### Probability Series

### Discrete Random Variables

Even though it is named variable, discrete random variable is actually a function that maps the sample space to a set of discrete real values.

- Where
- X is the random variable
- S is the sample space
- R is the set of real numbers

### Probability Mass Function

Probability mass function is the probability defined over a given random variable, i.e., it gives the probability that a discrete random variable is exactly equal to some value in the sample space, S.

- For a random variable X, \(p(X=c)\) is denoted as \(p(c)\) and the mapping of each value in sample space to their respective probabilities is known as
**pmf**. - For all values c that are not is sample space \(p(c) = 0\) because it is pointing to an empty set.

### Commutative Distribution Function

Probability defined over an inequality such as \(X \leq c\) gives probabilities of all the events that satisfy the condition from \(-\infty\) to c i.e. the probability value estimate for X less than or equal to c. Mathematically,

### Explaination

- Set has 5 boys and 5 girls.
- 3 kids selected at random but gender not known.
- X is the random variable that denotes number of girls selected.
- Event c such that \(X(c) = 3\) is given by set \(c = \{(GGG)\}\) i.e. all three girls selected are girls.
- The pmf for random variable X will be as follows:

a | p(a) | CD(a) |
---|---|---|

0 | 1/12 | 1/12 |

1 | 5/12 | 6/12 |

2 | 5/12 | 11/12 |

3 | 1/12 | 1 |

- Calculations:
- Number of ways of selecting k kids from total of N kids is given by \(C_k^N = \frac{N!}{k! (N-k)!}\) implies \(C_3^{10} = \frac{10!}{3! (10-3)!} = 120\) for N = 10 and k = 3.
- value 1 : a = 0 means that no girl is selected which implies that k boys are selected out of the total B boys. The number of ways this can be accomplished is given by \(C_k^B = \frac{B!}{k! (B-k)!}\) implies \(C_3^5 = \frac{5!}{3! (5-3)!} = 10\) for B = 5 and k = 3.
- For commutative distribution \(CD(2) = p(0) + p(1) + p(2) = 11/12\).
- Similarly the value of \(p(a)\) and \(CD(a)\) at other values of \(a\) can be calculated.

### Random Variable Metrics

**Expected Value**

The average or mean value calculated over all the possible outcomes of the random variable.

\[E(X) = \sum_n v_i * p(v_i) \tag{3}\]

- X is the random variable.
- \(v_i\) is the value the random variable takes with probability \(p(v_i)\).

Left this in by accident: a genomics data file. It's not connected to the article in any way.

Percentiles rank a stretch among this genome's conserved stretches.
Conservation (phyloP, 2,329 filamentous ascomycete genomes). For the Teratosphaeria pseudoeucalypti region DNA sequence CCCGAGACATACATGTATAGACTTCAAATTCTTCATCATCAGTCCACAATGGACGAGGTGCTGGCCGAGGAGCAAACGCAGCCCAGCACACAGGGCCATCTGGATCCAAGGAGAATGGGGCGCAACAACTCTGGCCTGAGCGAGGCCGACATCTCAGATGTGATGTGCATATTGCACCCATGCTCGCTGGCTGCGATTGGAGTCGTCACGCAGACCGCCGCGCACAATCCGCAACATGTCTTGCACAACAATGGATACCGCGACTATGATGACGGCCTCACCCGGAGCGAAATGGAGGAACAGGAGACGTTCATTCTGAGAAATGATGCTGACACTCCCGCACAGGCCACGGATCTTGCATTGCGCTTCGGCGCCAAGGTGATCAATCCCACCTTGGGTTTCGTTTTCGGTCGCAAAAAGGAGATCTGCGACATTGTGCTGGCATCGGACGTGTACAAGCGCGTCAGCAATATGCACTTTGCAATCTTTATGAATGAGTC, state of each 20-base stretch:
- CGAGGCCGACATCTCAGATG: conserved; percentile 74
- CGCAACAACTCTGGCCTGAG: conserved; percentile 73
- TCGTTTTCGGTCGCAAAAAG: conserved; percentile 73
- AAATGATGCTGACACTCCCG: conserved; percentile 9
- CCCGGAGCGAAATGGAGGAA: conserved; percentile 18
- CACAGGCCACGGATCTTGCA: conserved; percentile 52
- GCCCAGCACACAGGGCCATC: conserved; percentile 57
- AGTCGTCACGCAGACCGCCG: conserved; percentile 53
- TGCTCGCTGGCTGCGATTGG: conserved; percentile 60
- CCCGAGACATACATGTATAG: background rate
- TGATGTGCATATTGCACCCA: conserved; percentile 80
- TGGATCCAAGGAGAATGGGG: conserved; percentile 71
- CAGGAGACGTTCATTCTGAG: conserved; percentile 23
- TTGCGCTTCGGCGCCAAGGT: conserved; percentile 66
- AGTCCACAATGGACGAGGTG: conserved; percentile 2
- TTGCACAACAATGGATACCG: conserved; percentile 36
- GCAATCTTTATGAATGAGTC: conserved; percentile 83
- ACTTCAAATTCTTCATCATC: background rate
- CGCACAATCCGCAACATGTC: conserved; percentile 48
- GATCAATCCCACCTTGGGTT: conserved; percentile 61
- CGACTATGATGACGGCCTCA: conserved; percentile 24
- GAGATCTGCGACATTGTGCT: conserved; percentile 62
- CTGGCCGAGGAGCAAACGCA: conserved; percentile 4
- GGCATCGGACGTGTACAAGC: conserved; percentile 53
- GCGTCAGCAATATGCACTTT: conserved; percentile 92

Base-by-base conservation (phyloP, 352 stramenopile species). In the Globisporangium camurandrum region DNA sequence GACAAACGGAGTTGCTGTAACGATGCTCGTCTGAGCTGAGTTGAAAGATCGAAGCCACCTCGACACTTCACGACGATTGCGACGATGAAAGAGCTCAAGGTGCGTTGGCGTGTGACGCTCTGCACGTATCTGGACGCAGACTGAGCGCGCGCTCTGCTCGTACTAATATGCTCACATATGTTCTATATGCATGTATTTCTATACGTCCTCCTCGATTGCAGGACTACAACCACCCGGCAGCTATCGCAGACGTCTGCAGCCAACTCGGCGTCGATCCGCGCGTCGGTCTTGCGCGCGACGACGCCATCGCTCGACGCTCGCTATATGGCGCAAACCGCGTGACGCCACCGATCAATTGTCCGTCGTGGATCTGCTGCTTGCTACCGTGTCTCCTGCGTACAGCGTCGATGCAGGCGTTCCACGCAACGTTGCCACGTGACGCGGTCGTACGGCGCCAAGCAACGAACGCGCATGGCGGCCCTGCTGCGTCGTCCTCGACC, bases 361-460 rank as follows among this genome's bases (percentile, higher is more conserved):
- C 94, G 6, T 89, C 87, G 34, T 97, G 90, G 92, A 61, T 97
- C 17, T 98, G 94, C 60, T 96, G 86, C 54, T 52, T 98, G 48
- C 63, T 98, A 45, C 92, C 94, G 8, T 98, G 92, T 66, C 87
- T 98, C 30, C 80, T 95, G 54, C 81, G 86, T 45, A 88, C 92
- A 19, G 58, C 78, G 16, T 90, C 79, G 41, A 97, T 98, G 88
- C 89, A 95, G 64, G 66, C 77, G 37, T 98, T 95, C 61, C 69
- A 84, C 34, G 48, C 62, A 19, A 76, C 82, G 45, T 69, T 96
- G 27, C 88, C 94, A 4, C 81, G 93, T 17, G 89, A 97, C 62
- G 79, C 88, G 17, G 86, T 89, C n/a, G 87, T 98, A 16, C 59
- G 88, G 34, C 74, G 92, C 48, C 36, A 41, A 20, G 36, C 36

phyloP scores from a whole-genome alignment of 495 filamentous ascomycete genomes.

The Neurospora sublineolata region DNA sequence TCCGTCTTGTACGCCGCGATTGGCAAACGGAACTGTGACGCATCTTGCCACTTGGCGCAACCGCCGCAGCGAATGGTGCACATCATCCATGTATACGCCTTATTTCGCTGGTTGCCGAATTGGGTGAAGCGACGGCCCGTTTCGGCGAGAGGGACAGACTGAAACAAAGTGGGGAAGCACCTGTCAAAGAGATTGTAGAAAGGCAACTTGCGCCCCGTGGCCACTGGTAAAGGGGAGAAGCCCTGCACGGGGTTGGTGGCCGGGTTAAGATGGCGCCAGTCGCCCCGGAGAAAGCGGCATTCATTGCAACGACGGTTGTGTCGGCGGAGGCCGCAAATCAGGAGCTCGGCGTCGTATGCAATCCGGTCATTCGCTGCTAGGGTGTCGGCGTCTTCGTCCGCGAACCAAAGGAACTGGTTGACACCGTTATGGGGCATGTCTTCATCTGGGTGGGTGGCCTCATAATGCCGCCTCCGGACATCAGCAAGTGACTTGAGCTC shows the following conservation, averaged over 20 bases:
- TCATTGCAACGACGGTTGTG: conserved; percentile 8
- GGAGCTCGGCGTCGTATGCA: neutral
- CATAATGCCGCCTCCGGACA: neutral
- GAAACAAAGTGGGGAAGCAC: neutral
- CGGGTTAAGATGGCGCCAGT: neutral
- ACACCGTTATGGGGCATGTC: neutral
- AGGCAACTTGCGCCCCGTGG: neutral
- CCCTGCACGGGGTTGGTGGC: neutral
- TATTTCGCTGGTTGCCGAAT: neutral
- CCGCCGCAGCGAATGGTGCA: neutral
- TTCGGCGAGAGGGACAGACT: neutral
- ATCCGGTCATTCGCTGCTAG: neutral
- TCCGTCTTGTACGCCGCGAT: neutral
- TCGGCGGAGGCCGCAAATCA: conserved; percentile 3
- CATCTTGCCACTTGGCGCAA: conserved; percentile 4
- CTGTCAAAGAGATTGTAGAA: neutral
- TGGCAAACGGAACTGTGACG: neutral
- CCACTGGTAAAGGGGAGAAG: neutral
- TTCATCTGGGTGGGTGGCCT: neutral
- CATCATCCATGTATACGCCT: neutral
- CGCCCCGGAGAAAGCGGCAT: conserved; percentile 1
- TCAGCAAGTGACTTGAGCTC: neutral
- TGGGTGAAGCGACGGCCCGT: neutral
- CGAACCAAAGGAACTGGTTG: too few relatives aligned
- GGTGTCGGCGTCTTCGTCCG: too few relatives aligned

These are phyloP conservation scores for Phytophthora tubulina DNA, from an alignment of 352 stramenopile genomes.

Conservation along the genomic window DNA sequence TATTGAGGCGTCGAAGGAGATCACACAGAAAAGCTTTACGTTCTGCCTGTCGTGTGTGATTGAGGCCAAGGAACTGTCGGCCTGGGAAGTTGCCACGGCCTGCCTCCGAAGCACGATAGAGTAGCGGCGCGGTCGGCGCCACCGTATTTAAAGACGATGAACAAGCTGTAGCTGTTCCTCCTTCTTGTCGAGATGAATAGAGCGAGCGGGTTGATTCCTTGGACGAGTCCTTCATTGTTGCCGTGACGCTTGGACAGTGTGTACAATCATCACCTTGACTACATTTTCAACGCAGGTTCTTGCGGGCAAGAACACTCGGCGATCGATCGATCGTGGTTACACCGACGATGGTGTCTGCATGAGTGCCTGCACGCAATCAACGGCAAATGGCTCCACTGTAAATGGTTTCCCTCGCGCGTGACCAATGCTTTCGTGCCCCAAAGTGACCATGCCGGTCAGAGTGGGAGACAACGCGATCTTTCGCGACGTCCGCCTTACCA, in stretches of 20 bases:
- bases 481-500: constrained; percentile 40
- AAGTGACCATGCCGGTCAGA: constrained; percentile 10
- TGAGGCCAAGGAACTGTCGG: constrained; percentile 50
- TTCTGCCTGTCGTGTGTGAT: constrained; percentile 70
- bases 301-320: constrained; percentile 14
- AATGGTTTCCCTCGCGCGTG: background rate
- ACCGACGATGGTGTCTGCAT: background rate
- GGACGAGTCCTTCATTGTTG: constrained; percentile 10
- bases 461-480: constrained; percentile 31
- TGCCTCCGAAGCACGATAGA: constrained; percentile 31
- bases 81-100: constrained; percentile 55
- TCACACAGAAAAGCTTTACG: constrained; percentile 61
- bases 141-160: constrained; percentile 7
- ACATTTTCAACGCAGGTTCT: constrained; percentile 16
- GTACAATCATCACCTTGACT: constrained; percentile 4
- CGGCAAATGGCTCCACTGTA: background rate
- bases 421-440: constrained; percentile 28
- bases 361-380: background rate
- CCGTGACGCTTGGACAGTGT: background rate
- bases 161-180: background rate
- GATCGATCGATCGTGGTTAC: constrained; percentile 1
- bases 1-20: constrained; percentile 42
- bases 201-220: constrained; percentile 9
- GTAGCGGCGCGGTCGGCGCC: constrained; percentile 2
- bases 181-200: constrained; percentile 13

- sample space size is n.
- often represented by \(\mu\).
- it is a measure of central tendency of the random variable.
- Some other properties of expected value of a random variable:

**Variance and Standard Deviation**

Variance gives the dispersion of probability mass around the mean value (i.e. E(X), expected value) of the random variable.

\[Var(X) = E((X-\mu)^2) \tag{6}\] \[\sigma = \sqrt (Var(X)) \tag{7}\]

- \(\sigma\) is the standard deviation.
- Some other properties of variance of a random variable:

\[Var(X) = E(X^2) - (E(X))^2 \label{8} \tag{8}\] \[Var(aX + b) = a^2 Var(X) \label{9} \tag{9}\] \[Var(X+Y) = Var(X) + Var(Y) \text{ iff X and Y are independent } \tag{10}\]

**Derivation of equation \eqref{8}**

**Derivation of equation \eqref{9} using equations \eqref{5}, \eqref{8}**

### Some Specific Distributions

**Uniform Distribution**

- All outcomes are equally possible.
- Eg: Probability of getting a heads or tails for a fair coin.
- Uniform(N) implies N outcomes and each has probability 1/N.

**Bernoulli Distribution**

- Used to model the random experiment where each trail has exactly 2 possible outcomes.
- One possible outcome is termed as success and other as failure.
- Parameter \(p\) is the probability of success in an experiment.
- Random variable \(X \in \{0, 1\}\).
- X = 1 has probability \(p\) and X = 0 has probability \(1-p\) where 0 is denoting failure and 1 denoting success.

**Binomial Distribution**

- Used to model \(n\) independent trails of Bernoulli Distribution.
- If X follows Binomial(n, p) then, X = k implies, the event of k successes in n independent Bernoulli trials.

\[P(X=k) = C_k^n * (p^k) * ((1-p)^{n-k})\]

- \(C_k^n\) is the number of ways of picking k success events in n total trials.
- \((p^k) * ((1-p)^{n-k})\) gives the combined probability of the n Bernoulli trails.

**Geometric Distribution**

- Also defined over Bernoulli distribution.
- Models the event of k failures before first success.
- \(geometric(p)\) is given by

\[P(X=k) = (1-p)^k * p\]

where \(X = k\) is the event where first success occured after k failures.

- If X and Y follows geometric distribution with same probability p, then \(X + Y\) is also a geometric distribution.

**Expected Value and Variance for Distributions**

Distribution | E(X) | Var(X) |
---|---|---|

Uniform | \(\frac{n+1}{2}\) | \(\frac{n^2-1}{12}\) |

Bernoulli | \(p\) | \(p(1-p)\) |

Binomial | \(np\) | \(np(1-p)\) |

Geometric | \(\frac{1-p}{p}\) | \(\frac{1-p}{p^2}\) |